Tourism in Ghana

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Panorama view of Fort Amsterdam, Ghana in the Central region of Ghana on the Gulf of Guinea and Atlantic Ocean

Tourism in Ghana is regulated by the Ministry of Tourism of Ghana, the Government of Ghana ministry is responsible for the development and promotion of tourism related activities in Ghana.[1]

Tourist attractions and tourism statistics[edit]

Tourist arrivals to Ghana include South Americans (Latinos), Asians, Europeans.[2] Ghana's all year round tropical warm climate along with its many wildlifes; exotic waterfalls such as Kintampo Waterfalls and the largest waterfall in west Africa, the Tagbo Falls; Ghana's coastal palm-lined sandy beaches; caves; mountains, rivers; meteorite impact crater and reservoirs and lakes such as Lake Bosumtwi or Bosumtwi meteorite crater and the largest man-made lake in the world by surface area, Lake Volta; dozens of castles and forts; UNESCO World Heritage Sites; nature reserves and national parks are major tourist destinations in Ghana.[2]

The World Economic Forum statistics in 2010 showed that Ghana was 108th out of 139 countries as the world's favourite tourism destinations.[3] The country had moved two places up from the 2009 rankings. In 2011, Forbes Magazine, published that Ghana was ranked the eleventh-most friendly country in the world. The assertion was based on a survey in 2010 of a cross-section of travelers. Of all the African countries that were included in the survey Ghana ranked highest.[3] Ghana ranks as the seventieth−most stable country in the world and as the 58th–most peaceful country in the world.[4]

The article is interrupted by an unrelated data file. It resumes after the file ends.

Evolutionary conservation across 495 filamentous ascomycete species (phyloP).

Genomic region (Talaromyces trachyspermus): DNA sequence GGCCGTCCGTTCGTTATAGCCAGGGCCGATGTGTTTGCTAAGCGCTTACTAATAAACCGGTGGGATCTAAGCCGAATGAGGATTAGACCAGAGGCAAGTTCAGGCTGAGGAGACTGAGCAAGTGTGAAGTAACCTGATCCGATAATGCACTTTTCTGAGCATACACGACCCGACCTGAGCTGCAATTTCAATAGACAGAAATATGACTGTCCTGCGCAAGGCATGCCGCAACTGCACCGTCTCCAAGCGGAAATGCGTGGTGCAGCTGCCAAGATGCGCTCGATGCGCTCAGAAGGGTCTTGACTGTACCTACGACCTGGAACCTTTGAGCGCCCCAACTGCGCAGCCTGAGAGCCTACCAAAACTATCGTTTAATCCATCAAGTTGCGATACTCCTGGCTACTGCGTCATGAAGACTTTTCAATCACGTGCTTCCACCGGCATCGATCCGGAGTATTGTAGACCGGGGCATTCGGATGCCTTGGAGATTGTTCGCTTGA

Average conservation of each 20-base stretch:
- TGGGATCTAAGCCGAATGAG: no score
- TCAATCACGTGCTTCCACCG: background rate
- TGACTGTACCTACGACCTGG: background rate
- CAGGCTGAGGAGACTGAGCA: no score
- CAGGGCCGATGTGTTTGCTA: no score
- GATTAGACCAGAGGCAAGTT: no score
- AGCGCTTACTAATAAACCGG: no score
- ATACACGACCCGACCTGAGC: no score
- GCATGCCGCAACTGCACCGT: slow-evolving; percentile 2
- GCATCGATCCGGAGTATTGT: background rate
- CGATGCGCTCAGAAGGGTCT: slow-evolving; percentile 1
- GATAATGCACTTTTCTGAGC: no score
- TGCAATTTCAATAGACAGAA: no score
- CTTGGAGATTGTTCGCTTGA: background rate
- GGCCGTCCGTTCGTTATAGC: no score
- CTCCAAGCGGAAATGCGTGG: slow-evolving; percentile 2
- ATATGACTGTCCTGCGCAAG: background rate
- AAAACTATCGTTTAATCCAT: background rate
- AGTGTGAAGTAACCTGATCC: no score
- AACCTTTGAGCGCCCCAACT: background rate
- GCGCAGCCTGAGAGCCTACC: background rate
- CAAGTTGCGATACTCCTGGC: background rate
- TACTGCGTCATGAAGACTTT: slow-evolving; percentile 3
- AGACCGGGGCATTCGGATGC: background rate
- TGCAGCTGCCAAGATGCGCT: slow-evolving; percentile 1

In 2011, Ghana raked in $2.19 billion ($2,019,000,000) from the tourism sector on the back of an estimated 1,087,000 million international tourist arrivals.[5][6] In 2012, Ghana’s tourism sector raked-in $1.7 billion ($1,700,000,000) from 993,600 international tourists, providing employment for 359,000 people.[7] Ghana will annually rake in US$8.3 billion ($8,300,000,000) from the tourism sector per year by the year 2027 on the back of an estimated 4.3 million international tourist arrivals.[7]

To enter Ghana, it is necessary to have a visa authorized by the Government of Ghana, except for certain business incubators and business magnates who are on business trip.[8]

Heritage Tourism[edit]

Heritage Tourism is Ghana is composed of a festival called the Pan-African Historical Festival or "PANAFEST". The festival is a cultural event with the intention of increasing the notion of Pan-Africanism and African development. It consists of the festival itself as well as the celebration surrounding Emancipation Day. It primarily takes place in two cities, Elmina and Cape Coast, which were the largest slave-trading forts in the nation. PANAFEST takes place over eight to nine days and begins with a ceremonial wreath laying. Events during PANAFEST include carnival day, a journey of return from those located in other nations, Rita Marley's birthday, an academic lecture on the women and youth, a naming ceremony from people from the diaspora, and finally the "Reverential Night".